Through systematic observation of one's own conscious experience, subjects were exposed to different visual stimuli, optical illusions and auditory tones, and then made to analyze what they experienced ("Timeline," n.d.).
Functionalism evolved as a reaction to structuralism. This school of thought was greatly influenced by the work of William James, the father of American psychology, and the evolutionary theory of Charles Darwin (Wagner, n.d.[b]). Functionalism was a more systematic and accurate method than structuralism in that the former focused on the purpose of consciousness and behavior while the latter focused on the elements of consciousness. Functionalism gave due consideration to individual differences, with a great deal of impact on education, supporting the view that "children should learn at a level for which they are developmentally prepared" (Wagner, n.d.[b]).
According to behaviorism, all behaviors are acquired through conditioning, which happens through interaction with the environment, and behavior can be studied in a systematic, observable manner regardless of internal mental states (Wagner, n.d.[c]). There are two types of conditioning. Classical conditioning is a method whereby a naturally occurring stimulus is paired with a neutral stimulus so that eventually the latter evokes the same response as the former without the presence of the former. Operant conditioning uses rewards and punishments for behavior. Behaviorism does not consider free will or internal factors like moods, feelings and thoughts. The theory does not consider learning that does not use rewards and punishments. The adaptability of an individual in the face of new information is also not considered.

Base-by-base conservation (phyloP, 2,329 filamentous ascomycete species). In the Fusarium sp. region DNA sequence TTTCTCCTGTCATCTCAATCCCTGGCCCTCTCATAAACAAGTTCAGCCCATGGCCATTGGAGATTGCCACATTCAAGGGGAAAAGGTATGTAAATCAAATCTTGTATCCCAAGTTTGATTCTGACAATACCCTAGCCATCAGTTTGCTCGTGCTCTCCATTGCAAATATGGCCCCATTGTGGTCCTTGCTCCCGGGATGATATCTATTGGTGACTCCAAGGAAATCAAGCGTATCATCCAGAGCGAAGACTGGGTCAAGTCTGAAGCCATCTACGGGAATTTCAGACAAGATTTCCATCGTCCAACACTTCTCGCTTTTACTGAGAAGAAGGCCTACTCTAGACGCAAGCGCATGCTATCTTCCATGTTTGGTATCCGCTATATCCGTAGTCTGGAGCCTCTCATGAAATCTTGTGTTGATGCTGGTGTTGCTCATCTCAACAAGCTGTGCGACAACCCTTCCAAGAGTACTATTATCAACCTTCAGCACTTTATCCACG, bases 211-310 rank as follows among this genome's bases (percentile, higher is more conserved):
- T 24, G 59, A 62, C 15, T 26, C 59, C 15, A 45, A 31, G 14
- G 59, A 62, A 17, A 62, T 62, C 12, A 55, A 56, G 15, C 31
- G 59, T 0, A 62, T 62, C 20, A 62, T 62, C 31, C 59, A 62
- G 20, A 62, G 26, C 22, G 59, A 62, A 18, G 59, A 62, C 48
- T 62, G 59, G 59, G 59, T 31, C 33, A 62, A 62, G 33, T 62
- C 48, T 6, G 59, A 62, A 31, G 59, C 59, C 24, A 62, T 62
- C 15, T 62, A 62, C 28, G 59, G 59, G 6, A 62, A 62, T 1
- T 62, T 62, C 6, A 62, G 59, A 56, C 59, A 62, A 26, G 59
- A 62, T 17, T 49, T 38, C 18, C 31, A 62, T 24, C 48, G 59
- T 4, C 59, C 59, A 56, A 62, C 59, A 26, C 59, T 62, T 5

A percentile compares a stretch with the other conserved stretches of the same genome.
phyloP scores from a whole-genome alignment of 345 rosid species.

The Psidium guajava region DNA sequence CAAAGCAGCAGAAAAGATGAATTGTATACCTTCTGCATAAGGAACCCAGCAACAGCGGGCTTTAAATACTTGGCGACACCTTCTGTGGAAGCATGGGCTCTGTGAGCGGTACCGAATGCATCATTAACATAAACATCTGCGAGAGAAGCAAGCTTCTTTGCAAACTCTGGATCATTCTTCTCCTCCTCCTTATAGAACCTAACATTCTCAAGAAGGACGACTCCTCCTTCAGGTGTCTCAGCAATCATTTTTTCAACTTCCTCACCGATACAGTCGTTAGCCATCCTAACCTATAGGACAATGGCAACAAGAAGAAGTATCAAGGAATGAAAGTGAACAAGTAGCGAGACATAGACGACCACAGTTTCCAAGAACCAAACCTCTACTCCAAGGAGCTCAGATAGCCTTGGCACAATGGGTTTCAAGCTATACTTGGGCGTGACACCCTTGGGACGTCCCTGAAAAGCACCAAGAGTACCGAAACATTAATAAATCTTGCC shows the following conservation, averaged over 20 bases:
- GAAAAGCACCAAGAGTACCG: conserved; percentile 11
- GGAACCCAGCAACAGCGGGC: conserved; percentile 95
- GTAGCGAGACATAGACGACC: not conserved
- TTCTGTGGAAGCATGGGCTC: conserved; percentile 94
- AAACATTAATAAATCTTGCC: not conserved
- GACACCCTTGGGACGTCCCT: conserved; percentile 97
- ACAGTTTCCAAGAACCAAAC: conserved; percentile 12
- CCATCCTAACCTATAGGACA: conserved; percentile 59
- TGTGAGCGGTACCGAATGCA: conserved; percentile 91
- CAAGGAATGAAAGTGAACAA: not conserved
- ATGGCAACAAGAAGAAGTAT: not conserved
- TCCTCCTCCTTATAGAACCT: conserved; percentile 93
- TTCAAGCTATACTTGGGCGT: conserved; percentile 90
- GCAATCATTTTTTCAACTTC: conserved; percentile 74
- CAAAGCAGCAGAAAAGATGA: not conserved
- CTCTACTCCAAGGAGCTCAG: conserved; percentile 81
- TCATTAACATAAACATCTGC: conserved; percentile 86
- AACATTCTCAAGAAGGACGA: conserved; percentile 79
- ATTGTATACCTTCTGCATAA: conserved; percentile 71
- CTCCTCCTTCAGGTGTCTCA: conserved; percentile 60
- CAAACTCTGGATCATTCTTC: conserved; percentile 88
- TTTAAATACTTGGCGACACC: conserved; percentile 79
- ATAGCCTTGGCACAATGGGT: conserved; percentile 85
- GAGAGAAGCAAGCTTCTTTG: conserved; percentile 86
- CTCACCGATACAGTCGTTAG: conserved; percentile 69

Psychoanalysis, founded by Sigmund Freud, focused on the influence of the unconscious mind on behavior (Wagner, n.d.[a]). The six basic assumptions of the psychoanalytic theory are that unconscious mental processes exist, that all human behavior is motivated and purposeful, that past experiences influence current changes and reactions, that personality functioning is very complex and can be understood through the Id, Ego and Superego, that thinking processes involve energy, strength and force, and that human behavior is influenced by interaction with the environment ("Timeline," n.d.).
Humanists like Carl Rogers consider people to be basically good or healthy and they see mental health as the normal progression of life; any distortion to this natural tendency is called self-actualization. According to Rogers, people naturally know what is good for them, and what leads them astray is the society with its conditions of worth, often leading to discontent when they do not reach the standards applied to them by others. This disparity between the real self and the ideal self is called incongruity (Boeree, 2003). A healthy individual involves the following qualities: openness to experience; living in the present; organismic trusting, doing what feels right and comes natural; freedom and taking responsibility for one's choices; and creativity.
Gestalt psychology evolved in response to the